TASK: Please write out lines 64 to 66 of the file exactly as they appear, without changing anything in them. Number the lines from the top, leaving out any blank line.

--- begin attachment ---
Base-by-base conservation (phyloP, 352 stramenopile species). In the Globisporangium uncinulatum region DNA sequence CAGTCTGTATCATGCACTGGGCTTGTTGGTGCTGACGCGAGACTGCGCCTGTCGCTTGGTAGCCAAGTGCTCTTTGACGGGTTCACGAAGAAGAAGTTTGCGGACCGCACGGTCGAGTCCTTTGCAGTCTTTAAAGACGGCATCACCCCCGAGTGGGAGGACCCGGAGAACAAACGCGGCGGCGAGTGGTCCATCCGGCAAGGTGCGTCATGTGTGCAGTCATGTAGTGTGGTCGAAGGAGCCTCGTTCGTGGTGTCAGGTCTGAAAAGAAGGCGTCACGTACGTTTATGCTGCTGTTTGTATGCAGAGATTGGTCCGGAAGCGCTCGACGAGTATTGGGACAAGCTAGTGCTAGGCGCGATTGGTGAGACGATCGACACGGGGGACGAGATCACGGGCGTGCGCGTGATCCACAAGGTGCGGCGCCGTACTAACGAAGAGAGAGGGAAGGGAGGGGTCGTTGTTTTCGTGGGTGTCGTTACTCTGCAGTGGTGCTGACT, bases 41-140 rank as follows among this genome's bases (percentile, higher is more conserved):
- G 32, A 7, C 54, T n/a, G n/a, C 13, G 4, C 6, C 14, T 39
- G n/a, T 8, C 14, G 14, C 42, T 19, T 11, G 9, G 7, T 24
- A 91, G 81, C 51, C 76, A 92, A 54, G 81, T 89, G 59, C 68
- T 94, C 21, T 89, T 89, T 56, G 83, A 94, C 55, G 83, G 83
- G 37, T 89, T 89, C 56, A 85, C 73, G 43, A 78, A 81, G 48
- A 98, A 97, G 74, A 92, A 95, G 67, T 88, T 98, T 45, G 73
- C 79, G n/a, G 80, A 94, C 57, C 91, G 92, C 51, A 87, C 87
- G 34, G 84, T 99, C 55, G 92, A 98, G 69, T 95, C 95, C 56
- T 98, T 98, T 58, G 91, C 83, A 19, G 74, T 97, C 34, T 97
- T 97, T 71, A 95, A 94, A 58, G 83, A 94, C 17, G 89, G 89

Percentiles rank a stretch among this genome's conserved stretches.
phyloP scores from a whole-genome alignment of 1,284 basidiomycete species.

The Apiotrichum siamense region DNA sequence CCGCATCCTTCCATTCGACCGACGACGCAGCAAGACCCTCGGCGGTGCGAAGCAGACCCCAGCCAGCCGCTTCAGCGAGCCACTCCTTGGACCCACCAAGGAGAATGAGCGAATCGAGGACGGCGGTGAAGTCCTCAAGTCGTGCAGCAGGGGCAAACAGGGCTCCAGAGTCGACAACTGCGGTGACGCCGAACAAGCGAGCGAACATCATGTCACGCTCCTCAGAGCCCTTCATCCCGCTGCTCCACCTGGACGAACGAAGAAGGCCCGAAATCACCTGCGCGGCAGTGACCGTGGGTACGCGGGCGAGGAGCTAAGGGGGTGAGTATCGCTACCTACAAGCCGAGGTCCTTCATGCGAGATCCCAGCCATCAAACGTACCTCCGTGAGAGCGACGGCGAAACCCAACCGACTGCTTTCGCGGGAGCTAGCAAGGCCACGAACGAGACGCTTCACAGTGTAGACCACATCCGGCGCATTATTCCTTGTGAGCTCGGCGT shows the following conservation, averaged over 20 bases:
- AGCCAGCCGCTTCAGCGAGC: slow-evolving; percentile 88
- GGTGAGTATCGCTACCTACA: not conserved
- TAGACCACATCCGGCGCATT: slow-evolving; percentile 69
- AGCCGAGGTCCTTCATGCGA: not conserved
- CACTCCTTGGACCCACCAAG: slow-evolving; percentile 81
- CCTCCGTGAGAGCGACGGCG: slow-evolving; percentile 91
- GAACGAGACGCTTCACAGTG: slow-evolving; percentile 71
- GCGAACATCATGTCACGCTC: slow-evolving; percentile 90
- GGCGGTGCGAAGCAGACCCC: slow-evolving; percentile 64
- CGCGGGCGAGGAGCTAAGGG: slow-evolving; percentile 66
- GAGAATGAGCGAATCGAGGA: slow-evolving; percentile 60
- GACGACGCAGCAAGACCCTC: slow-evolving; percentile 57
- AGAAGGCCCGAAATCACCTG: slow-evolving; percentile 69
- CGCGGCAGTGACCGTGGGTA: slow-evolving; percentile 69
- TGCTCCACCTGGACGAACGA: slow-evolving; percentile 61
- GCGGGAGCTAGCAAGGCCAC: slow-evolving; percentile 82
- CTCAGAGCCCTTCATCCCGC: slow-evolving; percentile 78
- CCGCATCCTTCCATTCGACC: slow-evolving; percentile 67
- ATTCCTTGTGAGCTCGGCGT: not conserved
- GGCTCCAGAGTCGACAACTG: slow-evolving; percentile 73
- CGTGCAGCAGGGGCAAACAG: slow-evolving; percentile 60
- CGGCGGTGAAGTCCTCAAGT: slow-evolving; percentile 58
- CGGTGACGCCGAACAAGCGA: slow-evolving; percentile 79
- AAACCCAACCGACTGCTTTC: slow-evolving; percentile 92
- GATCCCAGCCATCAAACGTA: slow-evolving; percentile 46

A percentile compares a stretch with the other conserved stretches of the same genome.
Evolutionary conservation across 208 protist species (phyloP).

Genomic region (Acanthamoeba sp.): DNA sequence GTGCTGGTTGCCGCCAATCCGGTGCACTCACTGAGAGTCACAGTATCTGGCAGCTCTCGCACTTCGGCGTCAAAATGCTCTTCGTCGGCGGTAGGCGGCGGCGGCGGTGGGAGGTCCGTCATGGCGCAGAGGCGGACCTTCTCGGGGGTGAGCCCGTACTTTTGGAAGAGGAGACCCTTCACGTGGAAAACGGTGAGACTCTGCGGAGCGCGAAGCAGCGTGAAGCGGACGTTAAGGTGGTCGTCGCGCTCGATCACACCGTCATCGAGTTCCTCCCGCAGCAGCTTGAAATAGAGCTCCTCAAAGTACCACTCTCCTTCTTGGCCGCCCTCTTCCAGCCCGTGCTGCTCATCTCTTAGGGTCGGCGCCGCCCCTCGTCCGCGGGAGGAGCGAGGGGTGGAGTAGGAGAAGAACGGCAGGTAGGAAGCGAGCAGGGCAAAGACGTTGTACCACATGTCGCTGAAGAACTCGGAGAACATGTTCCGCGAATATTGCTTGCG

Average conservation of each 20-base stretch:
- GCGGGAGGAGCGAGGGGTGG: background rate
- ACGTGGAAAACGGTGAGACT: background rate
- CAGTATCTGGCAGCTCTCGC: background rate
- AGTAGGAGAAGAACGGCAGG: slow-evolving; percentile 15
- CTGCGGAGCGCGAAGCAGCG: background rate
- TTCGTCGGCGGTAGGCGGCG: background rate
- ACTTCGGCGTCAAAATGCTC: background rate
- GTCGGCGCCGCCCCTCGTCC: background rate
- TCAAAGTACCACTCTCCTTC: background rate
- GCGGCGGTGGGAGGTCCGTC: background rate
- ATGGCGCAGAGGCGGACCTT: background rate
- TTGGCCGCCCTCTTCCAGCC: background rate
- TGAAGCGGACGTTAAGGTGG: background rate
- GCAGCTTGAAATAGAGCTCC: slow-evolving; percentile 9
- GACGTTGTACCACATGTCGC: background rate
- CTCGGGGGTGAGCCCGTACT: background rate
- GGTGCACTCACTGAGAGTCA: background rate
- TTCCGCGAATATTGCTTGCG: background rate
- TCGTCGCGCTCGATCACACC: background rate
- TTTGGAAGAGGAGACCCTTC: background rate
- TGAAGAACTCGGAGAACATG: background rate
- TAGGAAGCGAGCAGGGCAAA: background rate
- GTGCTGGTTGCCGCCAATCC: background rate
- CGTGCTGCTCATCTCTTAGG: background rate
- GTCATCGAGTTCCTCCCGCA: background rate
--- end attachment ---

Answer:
- TGAAGAACTCGGAGAACATG: background rate
- TAGGAAGCGAGCAGGGCAAA: background rate
- GTGCTGGTTGCCGCCAATCC: background rate